In Texas, spousal maintenance (“alimony”) is far from a given. That makes it smart to understand what can influence the court to either grant or deny your petition.
Under the current laws, unless there has been family violence, you’re disabled due to a condition that developed during the marriage or you have a disabled child that requires your care, the only way to qualify for maintenance payments after a divorce is when your marriage lasted at least 10 years and you can demonstrate that you “lack the ability to earn sufficient income to provide” for your minimum needs. Unless you can prove that you’ve been making a substantial effort to overcome your limitations when it comes to employment and employability, the court may deny your petition.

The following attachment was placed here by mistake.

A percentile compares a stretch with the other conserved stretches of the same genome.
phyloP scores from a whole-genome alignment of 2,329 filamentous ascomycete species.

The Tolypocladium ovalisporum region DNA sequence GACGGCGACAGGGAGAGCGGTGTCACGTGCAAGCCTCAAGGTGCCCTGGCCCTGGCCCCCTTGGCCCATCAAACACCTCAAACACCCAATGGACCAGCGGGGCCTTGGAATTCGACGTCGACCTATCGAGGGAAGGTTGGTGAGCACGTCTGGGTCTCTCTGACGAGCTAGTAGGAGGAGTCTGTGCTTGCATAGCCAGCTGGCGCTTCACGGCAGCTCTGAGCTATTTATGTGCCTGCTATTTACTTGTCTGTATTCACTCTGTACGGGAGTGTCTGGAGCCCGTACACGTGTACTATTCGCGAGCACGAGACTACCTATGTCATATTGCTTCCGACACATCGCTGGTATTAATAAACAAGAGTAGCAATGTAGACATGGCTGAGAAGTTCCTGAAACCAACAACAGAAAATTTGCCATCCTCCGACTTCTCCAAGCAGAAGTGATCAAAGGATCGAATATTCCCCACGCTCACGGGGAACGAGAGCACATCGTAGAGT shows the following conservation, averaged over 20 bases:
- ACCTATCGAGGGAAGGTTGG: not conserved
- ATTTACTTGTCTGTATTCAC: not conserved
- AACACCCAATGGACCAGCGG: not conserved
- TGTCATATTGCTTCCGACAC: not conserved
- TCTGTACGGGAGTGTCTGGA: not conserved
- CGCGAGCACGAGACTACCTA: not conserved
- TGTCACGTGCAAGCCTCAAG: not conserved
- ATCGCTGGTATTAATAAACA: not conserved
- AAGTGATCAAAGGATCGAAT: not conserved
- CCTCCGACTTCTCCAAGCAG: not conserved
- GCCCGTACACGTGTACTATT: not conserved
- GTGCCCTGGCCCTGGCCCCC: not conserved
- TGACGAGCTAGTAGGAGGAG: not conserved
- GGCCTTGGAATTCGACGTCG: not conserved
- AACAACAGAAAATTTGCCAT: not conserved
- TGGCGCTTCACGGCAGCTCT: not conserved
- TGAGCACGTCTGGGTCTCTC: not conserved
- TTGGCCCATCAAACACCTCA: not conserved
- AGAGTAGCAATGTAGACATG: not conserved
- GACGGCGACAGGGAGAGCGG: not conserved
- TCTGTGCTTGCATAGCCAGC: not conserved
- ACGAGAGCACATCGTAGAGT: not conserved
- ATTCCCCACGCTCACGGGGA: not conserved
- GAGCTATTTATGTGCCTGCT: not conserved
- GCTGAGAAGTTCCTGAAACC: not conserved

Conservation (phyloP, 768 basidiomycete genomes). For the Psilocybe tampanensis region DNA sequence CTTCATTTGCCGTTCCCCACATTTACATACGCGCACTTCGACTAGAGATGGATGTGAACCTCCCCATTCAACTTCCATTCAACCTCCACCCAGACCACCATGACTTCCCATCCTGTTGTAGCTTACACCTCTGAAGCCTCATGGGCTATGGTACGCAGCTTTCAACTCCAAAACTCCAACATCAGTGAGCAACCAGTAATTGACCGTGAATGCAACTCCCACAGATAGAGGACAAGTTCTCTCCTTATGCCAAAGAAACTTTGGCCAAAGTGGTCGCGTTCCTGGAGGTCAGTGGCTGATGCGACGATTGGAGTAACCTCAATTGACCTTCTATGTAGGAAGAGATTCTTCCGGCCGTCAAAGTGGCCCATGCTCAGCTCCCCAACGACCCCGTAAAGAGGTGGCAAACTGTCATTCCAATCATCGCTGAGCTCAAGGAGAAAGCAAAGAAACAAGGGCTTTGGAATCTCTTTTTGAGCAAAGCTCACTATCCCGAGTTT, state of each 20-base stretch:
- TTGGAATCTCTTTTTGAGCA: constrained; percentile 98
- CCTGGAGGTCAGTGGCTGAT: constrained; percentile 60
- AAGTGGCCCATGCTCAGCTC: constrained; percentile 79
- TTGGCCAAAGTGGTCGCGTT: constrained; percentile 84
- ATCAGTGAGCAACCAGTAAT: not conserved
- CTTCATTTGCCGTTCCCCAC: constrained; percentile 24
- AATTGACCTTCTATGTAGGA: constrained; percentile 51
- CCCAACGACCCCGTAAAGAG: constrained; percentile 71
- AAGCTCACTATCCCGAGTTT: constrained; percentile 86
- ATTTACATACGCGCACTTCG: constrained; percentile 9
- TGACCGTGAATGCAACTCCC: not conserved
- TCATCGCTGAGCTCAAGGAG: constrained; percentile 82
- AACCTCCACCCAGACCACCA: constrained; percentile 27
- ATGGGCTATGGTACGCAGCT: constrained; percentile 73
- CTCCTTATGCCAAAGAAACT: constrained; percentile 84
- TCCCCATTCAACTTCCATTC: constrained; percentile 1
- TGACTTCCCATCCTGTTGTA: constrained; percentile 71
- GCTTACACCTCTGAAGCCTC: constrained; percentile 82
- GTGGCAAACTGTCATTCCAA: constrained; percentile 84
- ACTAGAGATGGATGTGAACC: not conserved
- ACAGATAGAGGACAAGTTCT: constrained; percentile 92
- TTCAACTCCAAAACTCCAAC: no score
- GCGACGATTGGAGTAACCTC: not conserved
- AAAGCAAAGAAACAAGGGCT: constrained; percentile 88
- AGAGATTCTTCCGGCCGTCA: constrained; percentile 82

What does that mean? Unless some other reason for the spousal maintenance applies, you need to make a good faith effort to support yourself. Depending on your situation, this can mean things like:
- Asking your boss if you can convert from part-time work to a full-time position
- Looking for a full-time job that’s within your current skill set
- Going back to school to brush up on your skills, renew a certification or obtain a new degree
Even if it has been years since you’ve worked outside the home, you want to make sure that you demonstrate your willingness to be self-supporting by showing that you’re either steadily looking for work or working hard to improve your position with an eye toward self-sufficiency in the near future.
Do not, for example, quit your job with the idea that it will improve your chances of getting spousal maintenance. That could (and most likely would) backfire on you.
If you think spousal maintenance is important to your post-divorce future, take steps to protect your interests today. Talk the situation over with an experienced Houston divorce lawyer.